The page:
For more on bringing a copyright infringement case, check out our blog post https://www.romanolaw.com/2019/04/01/when-has-copyright-registration-been-made-such-that-an-action-for-infringement-may-be-brought/.
How do you file a copyright registration?
To properly register, an application must be filed with the U.S. Copyright Office, which accepts applications both online and by mail. Along with a completed application, an applicant must also provide a nonreturnable copy or copies of the work to be registered, and a nonrefundable registration fee (for standard processing times, $35 – $55 online; $85 by mail). The author of the work may either register the work under his or her name, or remain anonymous using a pseudonym. The length of time to process an application and receive a certificate once approved varies, and timelines can be checked on the U.S. Copyright Office website.
How long does copyright protection last?
There are different lengths of time for which copyright protection lasts based on when the copyrighted work was created and published. For works fixed after January 1, 1978, the term of the copyright will span the life of the author plus an additional 70 years after the author’s death. If there are multiple authors, the term lasts for 70 years after the last surviving author’s death. For works made for hire, pseudonymous works, and anonymous works, the duration of the copyright registration is 95 years from publication or 120 years from creation, whichever is shorter. There is no option for renewing copyright protection for works created after 1978. For works published January 1, 1964 to December 31, 1977, the duration of copyright protection is 95 years from the date of publication. For these works, renewals is not needed to have 95 years of copyright protection. Works published between January 1, 1923 and December 31, 1963 have two different terms for copyright. If the work was not renewed after its initial term, the work is now in the public domain for anyone to use. If the work was renewed after its initial term, the copyright protection lasts 95 years from the date of publication. Any work published before December 31, 1922 is now considered to be in the public domain for anyone to use and cannot be granted copyright protection.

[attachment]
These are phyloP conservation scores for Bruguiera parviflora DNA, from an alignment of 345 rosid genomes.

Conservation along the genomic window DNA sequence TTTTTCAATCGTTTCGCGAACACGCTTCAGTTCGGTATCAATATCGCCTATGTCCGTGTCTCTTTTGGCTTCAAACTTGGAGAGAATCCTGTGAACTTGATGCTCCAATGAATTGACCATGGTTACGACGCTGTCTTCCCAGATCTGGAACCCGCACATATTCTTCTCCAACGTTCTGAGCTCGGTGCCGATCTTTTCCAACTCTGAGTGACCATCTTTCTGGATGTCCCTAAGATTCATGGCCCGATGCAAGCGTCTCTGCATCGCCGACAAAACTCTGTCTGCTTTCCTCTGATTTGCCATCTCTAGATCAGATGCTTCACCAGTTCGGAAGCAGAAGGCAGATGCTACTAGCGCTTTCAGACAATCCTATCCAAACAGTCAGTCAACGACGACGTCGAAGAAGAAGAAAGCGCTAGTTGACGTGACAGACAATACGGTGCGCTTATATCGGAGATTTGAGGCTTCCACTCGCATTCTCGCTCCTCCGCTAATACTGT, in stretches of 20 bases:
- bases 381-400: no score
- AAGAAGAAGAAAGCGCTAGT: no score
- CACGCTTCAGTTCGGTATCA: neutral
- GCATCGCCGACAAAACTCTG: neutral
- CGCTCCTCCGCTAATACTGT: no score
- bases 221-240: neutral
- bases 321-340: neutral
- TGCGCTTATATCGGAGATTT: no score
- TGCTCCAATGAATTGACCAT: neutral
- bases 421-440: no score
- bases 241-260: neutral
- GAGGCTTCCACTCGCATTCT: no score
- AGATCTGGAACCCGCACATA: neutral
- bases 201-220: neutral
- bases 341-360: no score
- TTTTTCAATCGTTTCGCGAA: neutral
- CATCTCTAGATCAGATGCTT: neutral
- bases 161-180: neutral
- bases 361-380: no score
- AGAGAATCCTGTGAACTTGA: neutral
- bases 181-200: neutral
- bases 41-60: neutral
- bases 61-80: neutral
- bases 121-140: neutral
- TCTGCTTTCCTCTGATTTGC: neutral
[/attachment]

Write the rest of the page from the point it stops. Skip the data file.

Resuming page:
When creating a new original work, consider the benefits of copyright registration.
By: Lindsey Fleischman, Corey Hilber, Sam Madden (editor)